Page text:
Why were the border states important in the American Civil War?
In the years preceding the American Civil War, the divide between the highly industrialized North and the agrarian South continued to grow. The South depended highly on slave labor, and the liberal ideas of the North did not sit well with these states. Straddling the North and South states, were the Border States; Delaware, Kentucky, Maryland, and Missouri. West Virginia, came to be considered another border state, as it separated from Virginia during the course of the war.
Apart from their unique geographic location, the Border States also retained a shared cultural identity. Slave ownership was legal in the Border States, and like the Southern states, the Border States did not support Abraham Lincoln in the presidential election of 1860. Like the North, however, the Border States remained committed to being part of the federal union. Gaining the support of the Border States was very critical for President Lincoln, and the North to win the Civil War.
President Lincoln remained convinced that the Border States were the key to victory in the American Civil War. This weighed heavily on the defense strategy and the legislation drawn up by the federal government at the time. The President’s attempts to woo the loyalty of these Border States prevented the government from abolishing slavery in them, fueling Lincoln’s critics. Troops and precious war resources were spent in the effort to retain these Border States from falling to the Confederate Army. The fact that states like Missouri and Kentucky, despite remaining pro-Union, were deeply divided in their sentiments did not help. The Border States’ unshaken loyalty to the Union was a big boost to the morale and the resources mobilized by the northern states during the course of the American Civil War.
Let’s take a closer look at the Border States –
- Delaware remained firmly pro-Union throughout. The state rejected the Confederacy’s invitation to join in 1861. Delaware also contributed by sending supplies to the Union Army.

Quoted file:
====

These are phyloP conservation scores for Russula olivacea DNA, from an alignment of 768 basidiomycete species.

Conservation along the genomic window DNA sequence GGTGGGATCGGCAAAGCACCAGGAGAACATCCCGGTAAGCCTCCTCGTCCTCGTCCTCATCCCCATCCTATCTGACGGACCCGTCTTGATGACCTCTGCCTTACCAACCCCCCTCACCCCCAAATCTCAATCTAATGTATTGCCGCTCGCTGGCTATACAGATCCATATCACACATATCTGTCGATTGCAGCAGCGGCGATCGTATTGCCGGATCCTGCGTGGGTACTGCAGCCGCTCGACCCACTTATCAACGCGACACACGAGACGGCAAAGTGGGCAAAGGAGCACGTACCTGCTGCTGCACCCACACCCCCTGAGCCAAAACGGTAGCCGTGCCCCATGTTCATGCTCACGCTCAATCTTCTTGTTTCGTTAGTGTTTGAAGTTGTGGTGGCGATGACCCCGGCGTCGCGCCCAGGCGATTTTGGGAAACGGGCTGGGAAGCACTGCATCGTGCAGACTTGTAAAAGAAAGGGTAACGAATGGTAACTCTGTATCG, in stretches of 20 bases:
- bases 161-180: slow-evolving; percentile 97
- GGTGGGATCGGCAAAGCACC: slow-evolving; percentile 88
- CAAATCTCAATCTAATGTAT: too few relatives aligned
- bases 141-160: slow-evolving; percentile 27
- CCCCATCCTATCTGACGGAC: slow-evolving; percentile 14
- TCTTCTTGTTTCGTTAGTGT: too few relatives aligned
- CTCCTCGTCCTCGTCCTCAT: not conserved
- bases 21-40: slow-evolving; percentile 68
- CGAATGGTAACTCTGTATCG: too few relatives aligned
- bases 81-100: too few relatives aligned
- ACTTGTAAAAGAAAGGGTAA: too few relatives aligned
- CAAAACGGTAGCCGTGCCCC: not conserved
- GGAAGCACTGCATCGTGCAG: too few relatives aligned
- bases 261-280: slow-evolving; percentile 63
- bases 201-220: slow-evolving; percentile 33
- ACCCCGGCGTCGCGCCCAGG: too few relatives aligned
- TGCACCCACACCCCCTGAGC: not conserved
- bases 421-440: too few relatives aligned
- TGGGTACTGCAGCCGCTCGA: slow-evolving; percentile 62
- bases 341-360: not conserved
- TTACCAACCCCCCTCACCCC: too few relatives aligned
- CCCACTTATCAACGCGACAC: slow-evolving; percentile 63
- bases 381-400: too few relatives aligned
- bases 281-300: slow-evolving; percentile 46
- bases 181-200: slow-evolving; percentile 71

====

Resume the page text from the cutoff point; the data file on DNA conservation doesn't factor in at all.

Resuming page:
- Beriah Magoffin, the Governor of Kentucky, declared the state’s neutrality at the outbreak of war. Confederate General Leonidas Polk, however, made a failed attempt to take Columbus in September 1861 and following this, the state legislature requisitioned Federal protection. The state remained deeply divided in its loyalty to the Union. Recruiters from either side tried to sway sentiments pitting “brother against brother.” Some 74,000 Kentuckians (including 50,000 white men) joined the Union Army while about 35,000 joined the South. While the elected government of Kentucky remained firmly pro-Union, Southern sympathizers set up a provisional government in Russellville. Kentucky was hence admitted to the Confederacy (December 1861). This alternative government was not very significant or effective.
- Despite significant Southern sympathy, Maryland remained firmly committed to the Union. The culture and ties to the South prompted a demand for the recognition of the Confederacy, but the state itself did not secede from the Union.
- Even as the Southern States started to secede, Missouri legislators held a special convention and rejected the calls to join the Confederacy. Governor Claiborne F. Jackson remained pro-Confederacy and had been corresponding with Confederate President Jefferson Davis regarding the arms and training of the state’s militia. Captain Nathaniel Lyon of the Union Army invaded the state militia camp. This incident pushed Missouri to become a Confederate state on November 1861.
- In 1863, the northwestern parts of Virginia (which was a Confederate State at the time) broke away. The state of West Virginia was formed and was received into the Union, becoming another important Border State.
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